When you have a former BBC and ABC radio host James Lush managing proceedings, you know you’re going to get something polished and professional. That’s not to decry co hosts Nic Hayes (Media Stable) and Sarah Mitchell (Director, Lush Digital Media) who make the perfect team to discuss the main content marketing themes of the day. Their collective experience and wisdom absolutely nail every topic, and they usually have a guest in their studio or online, including one I absolutely loved with Nenad Senic arguing that print was not dead, and could do way more things than digital can, in some cases. 160+ episodes in, there is a tremendous amount of great content in their back catalogue to listen to.

Subscribe on iTunes.

 

‘Business Marketing Show’, from Ed Keay-Smith & Brendan Tully

I’ve got to know Ed over the past years as we are both eGroup members, an association of internet entrepreneurs and managers which meet first Tuesday of every month to discuss all things digital. He interviewed me on this podcast back in March 2017, when I was CEO of Business News, and he has a lovely way with his guests, laid back and chatty. Ed keeps the whole thing real, without worrying too much about fancy production tricks. It’s a raw interview, plain and simple, and some great content. He has built up quite an impressive audience with around 5,000 listeners per show, with more than 70 podcasts over the past 3 years.

If you want to know more about SEO, SEM, remarketing, online video, … for small and medium sized businesses, this is the one to subscribe to.

 

So, I hope that inspires you to subscribe to these local WA podcasters, and give them a bit of love and support. More importantly, listen and learn. And if you like a particular podcast, don’t forget to go in and give them a positive review. It really makes a difference in their pods being discovered by others.


UPDATED – the original post neglected to list Jenish Pandya – a terrible omission, now corrected!

The Rise of the Bots

Everywhere you turn these days there seems to be another potential tech disruptor raising its head above the parapet. The topic for today is the bot.

The rather cutesy name – bot – conjures up a sci-fi future of robotic machines doing everything for us lazy humans, who might be otherwise left to sojourn on our flying chairs a la the folks in Wall-E. Set a few hundred years from now, having abandoned a wrecked Earth, people are overweight, can barely walk on their short stubbly evolved legs and bark orders for everything they want. Robots zip around everywhere doing all the work.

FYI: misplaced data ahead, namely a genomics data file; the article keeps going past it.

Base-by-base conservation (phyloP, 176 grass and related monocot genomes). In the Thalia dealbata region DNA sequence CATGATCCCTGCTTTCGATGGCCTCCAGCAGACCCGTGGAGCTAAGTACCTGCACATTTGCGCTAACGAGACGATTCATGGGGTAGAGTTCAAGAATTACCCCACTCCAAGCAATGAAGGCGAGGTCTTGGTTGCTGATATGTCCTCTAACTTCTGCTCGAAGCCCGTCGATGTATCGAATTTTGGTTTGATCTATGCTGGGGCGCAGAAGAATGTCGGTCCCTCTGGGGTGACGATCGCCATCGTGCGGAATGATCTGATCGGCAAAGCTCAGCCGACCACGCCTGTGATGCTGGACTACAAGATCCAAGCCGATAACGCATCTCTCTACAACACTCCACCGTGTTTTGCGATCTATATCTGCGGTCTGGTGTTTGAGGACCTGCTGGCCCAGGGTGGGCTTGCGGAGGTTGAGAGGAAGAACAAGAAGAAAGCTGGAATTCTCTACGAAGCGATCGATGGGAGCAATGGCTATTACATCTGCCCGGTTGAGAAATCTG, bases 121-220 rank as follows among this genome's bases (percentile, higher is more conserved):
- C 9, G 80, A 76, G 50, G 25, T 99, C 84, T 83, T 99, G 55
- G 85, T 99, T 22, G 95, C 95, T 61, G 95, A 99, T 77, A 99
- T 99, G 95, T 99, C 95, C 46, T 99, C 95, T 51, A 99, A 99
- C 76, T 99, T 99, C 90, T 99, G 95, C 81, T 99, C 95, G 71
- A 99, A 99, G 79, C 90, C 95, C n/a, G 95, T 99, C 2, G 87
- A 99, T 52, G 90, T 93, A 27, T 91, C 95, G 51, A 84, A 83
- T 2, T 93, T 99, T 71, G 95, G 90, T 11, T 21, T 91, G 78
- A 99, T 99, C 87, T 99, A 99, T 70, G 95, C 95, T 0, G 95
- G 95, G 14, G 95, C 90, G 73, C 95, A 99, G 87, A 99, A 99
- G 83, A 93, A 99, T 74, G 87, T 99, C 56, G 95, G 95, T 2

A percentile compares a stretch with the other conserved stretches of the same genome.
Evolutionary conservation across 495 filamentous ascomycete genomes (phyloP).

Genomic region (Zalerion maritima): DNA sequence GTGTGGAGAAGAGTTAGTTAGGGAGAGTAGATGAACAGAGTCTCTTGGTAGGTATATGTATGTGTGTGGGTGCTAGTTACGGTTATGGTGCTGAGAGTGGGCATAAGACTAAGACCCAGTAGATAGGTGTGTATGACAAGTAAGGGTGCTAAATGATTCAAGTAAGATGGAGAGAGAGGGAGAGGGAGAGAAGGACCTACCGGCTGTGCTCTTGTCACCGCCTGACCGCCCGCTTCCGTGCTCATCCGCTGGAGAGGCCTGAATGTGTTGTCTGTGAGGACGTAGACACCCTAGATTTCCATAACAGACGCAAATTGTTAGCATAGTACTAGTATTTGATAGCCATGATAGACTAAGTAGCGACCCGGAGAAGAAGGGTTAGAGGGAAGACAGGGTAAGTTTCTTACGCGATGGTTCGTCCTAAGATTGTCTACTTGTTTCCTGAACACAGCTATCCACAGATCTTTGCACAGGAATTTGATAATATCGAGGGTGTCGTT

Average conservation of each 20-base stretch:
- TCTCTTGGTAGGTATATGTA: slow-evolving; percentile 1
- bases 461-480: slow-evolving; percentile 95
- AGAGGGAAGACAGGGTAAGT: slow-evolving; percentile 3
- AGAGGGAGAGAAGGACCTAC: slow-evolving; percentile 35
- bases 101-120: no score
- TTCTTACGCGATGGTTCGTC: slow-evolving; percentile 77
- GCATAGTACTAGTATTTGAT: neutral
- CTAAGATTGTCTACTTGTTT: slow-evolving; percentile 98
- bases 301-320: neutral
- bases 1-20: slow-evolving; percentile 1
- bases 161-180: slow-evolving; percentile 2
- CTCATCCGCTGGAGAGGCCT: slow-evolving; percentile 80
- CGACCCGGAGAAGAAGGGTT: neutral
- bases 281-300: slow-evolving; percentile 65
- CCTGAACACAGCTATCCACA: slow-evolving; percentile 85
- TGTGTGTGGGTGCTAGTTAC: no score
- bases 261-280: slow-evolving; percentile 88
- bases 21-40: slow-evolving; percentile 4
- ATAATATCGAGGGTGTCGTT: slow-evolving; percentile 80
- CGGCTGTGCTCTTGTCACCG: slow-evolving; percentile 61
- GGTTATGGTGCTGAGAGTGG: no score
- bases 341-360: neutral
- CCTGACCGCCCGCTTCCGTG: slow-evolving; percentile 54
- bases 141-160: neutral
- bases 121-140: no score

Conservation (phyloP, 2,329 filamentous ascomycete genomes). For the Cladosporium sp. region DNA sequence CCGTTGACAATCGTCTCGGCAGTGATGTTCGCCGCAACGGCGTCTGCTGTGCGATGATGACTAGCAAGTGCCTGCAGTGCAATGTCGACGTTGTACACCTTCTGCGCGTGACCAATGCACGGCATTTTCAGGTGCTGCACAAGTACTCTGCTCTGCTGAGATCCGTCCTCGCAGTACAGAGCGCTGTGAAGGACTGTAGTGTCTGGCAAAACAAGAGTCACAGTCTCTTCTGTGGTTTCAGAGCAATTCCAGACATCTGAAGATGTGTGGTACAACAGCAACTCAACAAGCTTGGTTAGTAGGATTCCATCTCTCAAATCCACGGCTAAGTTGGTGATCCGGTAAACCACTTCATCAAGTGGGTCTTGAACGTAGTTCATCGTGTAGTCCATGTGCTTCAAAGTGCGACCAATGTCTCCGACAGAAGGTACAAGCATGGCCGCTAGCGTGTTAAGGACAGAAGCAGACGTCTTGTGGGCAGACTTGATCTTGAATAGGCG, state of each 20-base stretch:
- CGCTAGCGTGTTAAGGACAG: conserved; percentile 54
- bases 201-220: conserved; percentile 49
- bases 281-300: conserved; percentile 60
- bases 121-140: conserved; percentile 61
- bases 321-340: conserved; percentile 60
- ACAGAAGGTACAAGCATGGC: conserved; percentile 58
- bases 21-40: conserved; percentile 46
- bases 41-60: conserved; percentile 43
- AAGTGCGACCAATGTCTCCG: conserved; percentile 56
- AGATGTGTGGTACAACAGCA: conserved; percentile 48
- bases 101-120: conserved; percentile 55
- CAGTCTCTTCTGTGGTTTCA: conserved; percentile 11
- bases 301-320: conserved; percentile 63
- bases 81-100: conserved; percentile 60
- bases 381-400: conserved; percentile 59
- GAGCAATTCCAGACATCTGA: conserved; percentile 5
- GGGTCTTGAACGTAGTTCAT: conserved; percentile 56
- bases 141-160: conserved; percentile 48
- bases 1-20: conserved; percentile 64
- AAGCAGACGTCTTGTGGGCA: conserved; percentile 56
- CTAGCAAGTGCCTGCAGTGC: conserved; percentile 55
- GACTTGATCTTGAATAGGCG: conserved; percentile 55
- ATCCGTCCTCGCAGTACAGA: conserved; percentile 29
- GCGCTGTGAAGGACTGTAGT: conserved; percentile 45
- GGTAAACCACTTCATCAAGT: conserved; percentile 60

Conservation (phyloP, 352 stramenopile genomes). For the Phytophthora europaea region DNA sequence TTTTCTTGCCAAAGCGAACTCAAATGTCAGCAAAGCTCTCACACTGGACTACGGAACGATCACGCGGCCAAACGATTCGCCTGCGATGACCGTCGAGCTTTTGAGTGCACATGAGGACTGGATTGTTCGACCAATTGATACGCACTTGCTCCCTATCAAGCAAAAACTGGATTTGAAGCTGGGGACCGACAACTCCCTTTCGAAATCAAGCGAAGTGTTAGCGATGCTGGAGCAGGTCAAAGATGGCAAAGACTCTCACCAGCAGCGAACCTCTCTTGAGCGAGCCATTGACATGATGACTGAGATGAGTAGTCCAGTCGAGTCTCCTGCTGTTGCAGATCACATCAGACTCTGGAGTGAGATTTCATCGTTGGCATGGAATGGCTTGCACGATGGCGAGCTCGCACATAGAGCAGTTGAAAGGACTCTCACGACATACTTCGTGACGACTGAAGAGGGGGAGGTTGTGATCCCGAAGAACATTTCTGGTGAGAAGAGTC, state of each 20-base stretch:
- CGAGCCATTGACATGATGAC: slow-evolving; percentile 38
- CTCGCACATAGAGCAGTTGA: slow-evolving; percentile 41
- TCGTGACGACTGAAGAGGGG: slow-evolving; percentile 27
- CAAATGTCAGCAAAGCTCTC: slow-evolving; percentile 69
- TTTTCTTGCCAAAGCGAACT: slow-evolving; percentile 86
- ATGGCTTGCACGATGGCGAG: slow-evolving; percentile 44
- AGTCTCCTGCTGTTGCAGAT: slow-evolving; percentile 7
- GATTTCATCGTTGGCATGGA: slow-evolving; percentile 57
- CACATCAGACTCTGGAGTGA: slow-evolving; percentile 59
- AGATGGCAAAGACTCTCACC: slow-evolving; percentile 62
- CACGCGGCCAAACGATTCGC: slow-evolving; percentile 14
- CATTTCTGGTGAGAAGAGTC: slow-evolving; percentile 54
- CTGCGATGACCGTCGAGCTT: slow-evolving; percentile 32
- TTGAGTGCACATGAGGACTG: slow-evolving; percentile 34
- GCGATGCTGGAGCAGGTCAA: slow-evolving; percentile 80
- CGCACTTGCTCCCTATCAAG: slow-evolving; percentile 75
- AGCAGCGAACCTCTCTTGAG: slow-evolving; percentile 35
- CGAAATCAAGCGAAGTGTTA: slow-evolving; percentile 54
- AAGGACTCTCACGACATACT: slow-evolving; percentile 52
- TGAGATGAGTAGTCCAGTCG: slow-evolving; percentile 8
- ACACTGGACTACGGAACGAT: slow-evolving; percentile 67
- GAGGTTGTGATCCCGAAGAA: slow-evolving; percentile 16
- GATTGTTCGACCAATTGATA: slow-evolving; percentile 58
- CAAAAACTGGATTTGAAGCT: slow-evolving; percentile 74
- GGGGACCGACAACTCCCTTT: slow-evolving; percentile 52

I wonder if we’re really a hundred or so years away from this now. I reckon it’s almost upon us. And, as for obesity, well that is certainly among us – just look at the evidence.

But let’s get back to modern day bots. A bot, or ‘internet bot’, is simply “a piece of software that runs automated scripts over the internet” (Wikipedia).

Some are malicious (such as spambots roaming the internet for email addresses they can pester or mailboxes they can take over), and some are there to do good (answering your questions or suggesting a great blouse to go with that new dress).

Whatever they are up to, they account for almost half of all internet traffic. On smaller websites, it could be 80% or more. We know that Google sends robots to check websites out, index their content, and help rank them in their search engine. This cannot be done by humans, there is just too much stuff to read.

If, like me, you have an iPhone, then you may already be used to conversing with Siri, who is (of course) a bot. Have no hands free to tap an SMS, look up a contact’s phone number or check your appointments for tomorrow? Simply hold down the screen button and Siri is there to help.

With the release of Google Home, you can now have a Siri-like service sitting on your side table to answer your beck and call – what time is it in India? what’s the traffic like on the commute today? and what are the answers to your kid’s tricky homework questions?

A short journey from here are the bots already installed on Facebook, who can answer your typed questions. It’s like talking to a real, live person, except there’s no one there. It’s a bot. Also, have you noticed how Uber has quietly slipped inside Google Maps and Facebook Messenger to be able to offer you a ride without leaving their service?